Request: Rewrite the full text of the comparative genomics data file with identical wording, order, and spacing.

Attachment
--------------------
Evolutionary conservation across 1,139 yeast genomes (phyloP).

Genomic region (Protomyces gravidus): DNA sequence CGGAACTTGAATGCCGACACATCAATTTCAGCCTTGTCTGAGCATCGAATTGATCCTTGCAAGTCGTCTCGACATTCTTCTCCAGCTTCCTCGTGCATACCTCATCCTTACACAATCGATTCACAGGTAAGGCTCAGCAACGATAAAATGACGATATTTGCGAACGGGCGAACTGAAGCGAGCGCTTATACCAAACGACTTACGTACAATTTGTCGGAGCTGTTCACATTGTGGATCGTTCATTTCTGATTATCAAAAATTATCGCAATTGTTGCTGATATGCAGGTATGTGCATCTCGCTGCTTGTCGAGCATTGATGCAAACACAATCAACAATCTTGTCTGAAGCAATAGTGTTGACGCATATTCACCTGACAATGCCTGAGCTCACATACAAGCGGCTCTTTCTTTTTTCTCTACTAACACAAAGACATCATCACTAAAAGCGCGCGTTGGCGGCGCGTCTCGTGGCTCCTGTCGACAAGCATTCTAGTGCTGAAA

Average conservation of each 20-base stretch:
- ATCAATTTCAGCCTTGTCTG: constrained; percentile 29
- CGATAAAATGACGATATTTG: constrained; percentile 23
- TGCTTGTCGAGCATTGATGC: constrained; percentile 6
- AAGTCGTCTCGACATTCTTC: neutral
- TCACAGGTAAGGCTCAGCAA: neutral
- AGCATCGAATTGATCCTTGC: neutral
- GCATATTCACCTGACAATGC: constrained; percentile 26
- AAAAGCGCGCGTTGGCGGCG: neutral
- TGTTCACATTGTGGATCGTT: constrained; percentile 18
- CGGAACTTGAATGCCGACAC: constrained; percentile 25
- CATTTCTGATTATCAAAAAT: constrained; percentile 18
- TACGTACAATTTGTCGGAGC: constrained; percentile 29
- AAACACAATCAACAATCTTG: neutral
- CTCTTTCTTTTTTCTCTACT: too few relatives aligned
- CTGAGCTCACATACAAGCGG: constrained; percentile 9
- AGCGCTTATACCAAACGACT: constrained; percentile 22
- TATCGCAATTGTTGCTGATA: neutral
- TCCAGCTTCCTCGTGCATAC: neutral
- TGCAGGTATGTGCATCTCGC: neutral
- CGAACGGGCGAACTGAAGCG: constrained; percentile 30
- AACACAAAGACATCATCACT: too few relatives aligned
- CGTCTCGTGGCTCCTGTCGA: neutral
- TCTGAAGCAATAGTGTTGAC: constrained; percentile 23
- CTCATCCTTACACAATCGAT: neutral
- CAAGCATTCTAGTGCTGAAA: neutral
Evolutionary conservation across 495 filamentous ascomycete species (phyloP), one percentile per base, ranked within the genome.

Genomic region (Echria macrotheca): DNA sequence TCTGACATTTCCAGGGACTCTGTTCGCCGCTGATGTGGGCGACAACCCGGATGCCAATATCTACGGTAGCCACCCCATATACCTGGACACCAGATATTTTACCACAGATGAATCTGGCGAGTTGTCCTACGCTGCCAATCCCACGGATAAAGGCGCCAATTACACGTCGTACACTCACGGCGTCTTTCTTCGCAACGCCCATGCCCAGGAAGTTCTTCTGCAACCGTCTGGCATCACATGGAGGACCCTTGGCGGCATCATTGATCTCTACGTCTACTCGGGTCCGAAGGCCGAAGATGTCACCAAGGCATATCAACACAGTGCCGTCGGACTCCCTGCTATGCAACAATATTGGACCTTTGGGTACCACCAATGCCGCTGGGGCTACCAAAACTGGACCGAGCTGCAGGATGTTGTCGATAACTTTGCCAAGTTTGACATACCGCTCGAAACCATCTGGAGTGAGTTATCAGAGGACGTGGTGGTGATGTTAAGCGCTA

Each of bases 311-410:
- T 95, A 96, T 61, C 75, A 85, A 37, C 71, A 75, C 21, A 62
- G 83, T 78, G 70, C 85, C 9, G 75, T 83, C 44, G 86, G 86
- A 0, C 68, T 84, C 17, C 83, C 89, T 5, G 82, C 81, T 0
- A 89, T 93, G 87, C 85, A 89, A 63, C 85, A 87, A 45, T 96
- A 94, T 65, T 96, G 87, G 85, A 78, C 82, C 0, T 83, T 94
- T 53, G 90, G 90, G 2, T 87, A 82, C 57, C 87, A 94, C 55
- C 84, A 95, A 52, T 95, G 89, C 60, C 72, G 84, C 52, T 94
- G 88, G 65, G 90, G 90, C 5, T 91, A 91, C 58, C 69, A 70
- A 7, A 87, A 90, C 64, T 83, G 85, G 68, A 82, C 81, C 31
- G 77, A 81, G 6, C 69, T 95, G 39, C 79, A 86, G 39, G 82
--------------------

Evolutionary conservation across 1,139 yeast genomes (phyloP).

Genomic region (Protomyces gravidus): DNA sequence CGGAACTTGAATGCCGACACATCAATTTCAGCCTTGTCTGAGCATCGAATTGATCCTTGCAAGTCGTCTCGACATTCTTCTCCAGCTTCCTCGTGCATACCTCATCCTTACACAATCGATTCACAGGTAAGGCTCAGCAACGATAAAATGACGATATTTGCGAACGGGCGAACTGAAGCGAGCGCTTATACCAAACGACTTACGTACAATTTGTCGGAGCTGTTCACATTGTGGATCGTTCATTTCTGATTATCAAAAATTATCGCAATTGTTGCTGATATGCAGGTATGTGCATCTCGCTGCTTGTCGAGCATTGATGCAAACACAATCAACAATCTTGTCTGAAGCAATAGTGTTGACGCATATTCACCTGACAATGCCTGAGCTCACATACAAGCGGCTCTTTCTTTTTTCTCTACTAACACAAAGACATCATCACTAAAAGCGCGCGTTGGCGGCGCGTCTCGTGGCTCCTGTCGACAAGCATTCTAGTGCTGAAA

Average conservation of each 20-base stretch:
- ATCAATTTCAGCCTTGTCTG: constrained; percentile 29
- CGATAAAATGACGATATTTG: constrained; percentile 23
- TGCTTGTCGAGCATTGATGC: constrained; percentile 6
- AAGTCGTCTCGACATTCTTC: neutral
- TCACAGGTAAGGCTCAGCAA: neutral
- AGCATCGAATTGATCCTTGC: neutral
- GCATATTCACCTGACAATGC: constrained; percentile 26
- AAAAGCGCGCGTTGGCGGCG: neutral
- TGTTCACATTGTGGATCGTT: constrained; percentile 18
- CGGAACTTGAATGCCGACAC: constrained; percentile 25
- CATTTCTGATTATCAAAAAT: constrained; percentile 18
- TACGTACAATTTGTCGGAGC: constrained; percentile 29
- AAACACAATCAACAATCTTG: neutral
- CTCTTTCTTTTTTCTCTACT: too few relatives aligned
- CTGAGCTCACATACAAGCGG: constrained; percentile 9
- AGCGCTTATACCAAACGACT: constrained; percentile 22
- TATCGCAATTGTTGCTGATA: neutral
- TCCAGCTTCCTCGTGCATAC: neutral
- TGCAGGTATGTGCATCTCGC: neutral
- CGAACGGGCGAACTGAAGCG: constrained; percentile 30
- AACACAAAGACATCATCACT: too few relatives aligned
- CGTCTCGTGGCTCCTGTCGA: neutral
- TCTGAAGCAATAGTGTTGAC: constrained; percentile 23
- CTCATCCTTACACAATCGAT: neutral
- CAAGCATTCTAGTGCTGAAA: neutral
Evolutionary conservation across 495 filamentous ascomycete species (phyloP), one percentile per base, ranked within the genome.

Genomic region (Echria macrotheca): DNA sequence TCTGACATTTCCAGGGACTCTGTTCGCCGCTGATGTGGGCGACAACCCGGATGCCAATATCTACGGTAGCCACCCCATATACCTGGACACCAGATATTTTACCACAGATGAATCTGGCGAGTTGTCCTACGCTGCCAATCCCACGGATAAAGGCGCCAATTACACGTCGTACACTCACGGCGTCTTTCTTCGCAACGCCCATGCCCAGGAAGTTCTTCTGCAACCGTCTGGCATCACATGGAGGACCCTTGGCGGCATCATTGATCTCTACGTCTACTCGGGTCCGAAGGCCGAAGATGTCACCAAGGCATATCAACACAGTGCCGTCGGACTCCCTGCTATGCAACAATATTGGACCTTTGGGTACCACCAATGCCGCTGGGGCTACCAAAACTGGACCGAGCTGCAGGATGTTGTCGATAACTTTGCCAAGTTTGACATACCGCTCGAAACCATCTGGAGTGAGTTATCAGAGGACGTGGTGGTGATGTTAAGCGCTA

Each of bases 311-410:
- T 95, A 96, T 61, C 75, A 85, A 37, C 71, A 75, C 21, A 62
- G 83, T 78, G 70, C 85, C 9, G 75, T 83, C 44, G 86, G 86
- A 0, C 68, T 84, C 17, C 83, C 89, T 5, G 82, C 81, T 0
- A 89, T 93, G 87, C 85, A 89, A 63, C 85, A 87, A 45, T 96
- A 94, T 65, T 96, G 87, G 85, A 78, C 82, C 0, T 83, T 94
- T 53, G 90, G 90, G 2, T 87, A 82, C 57, C 87, A 94, C 55
- C 84, A 95, A 52, T 95, G 89, C 60, C 72, G 84, C 52, T 94
- G 88, G 65, G 90, G 90, C 5, T 91, A 91, C 58, C 69, A 70
- A 7, A 87, A 90, C 64, T 83, G 85, G 68, A 82, C 81, C 31
- G 77, A 81, G 6, C 69, T 95, G 39, C 79, A 86, G 39, G 82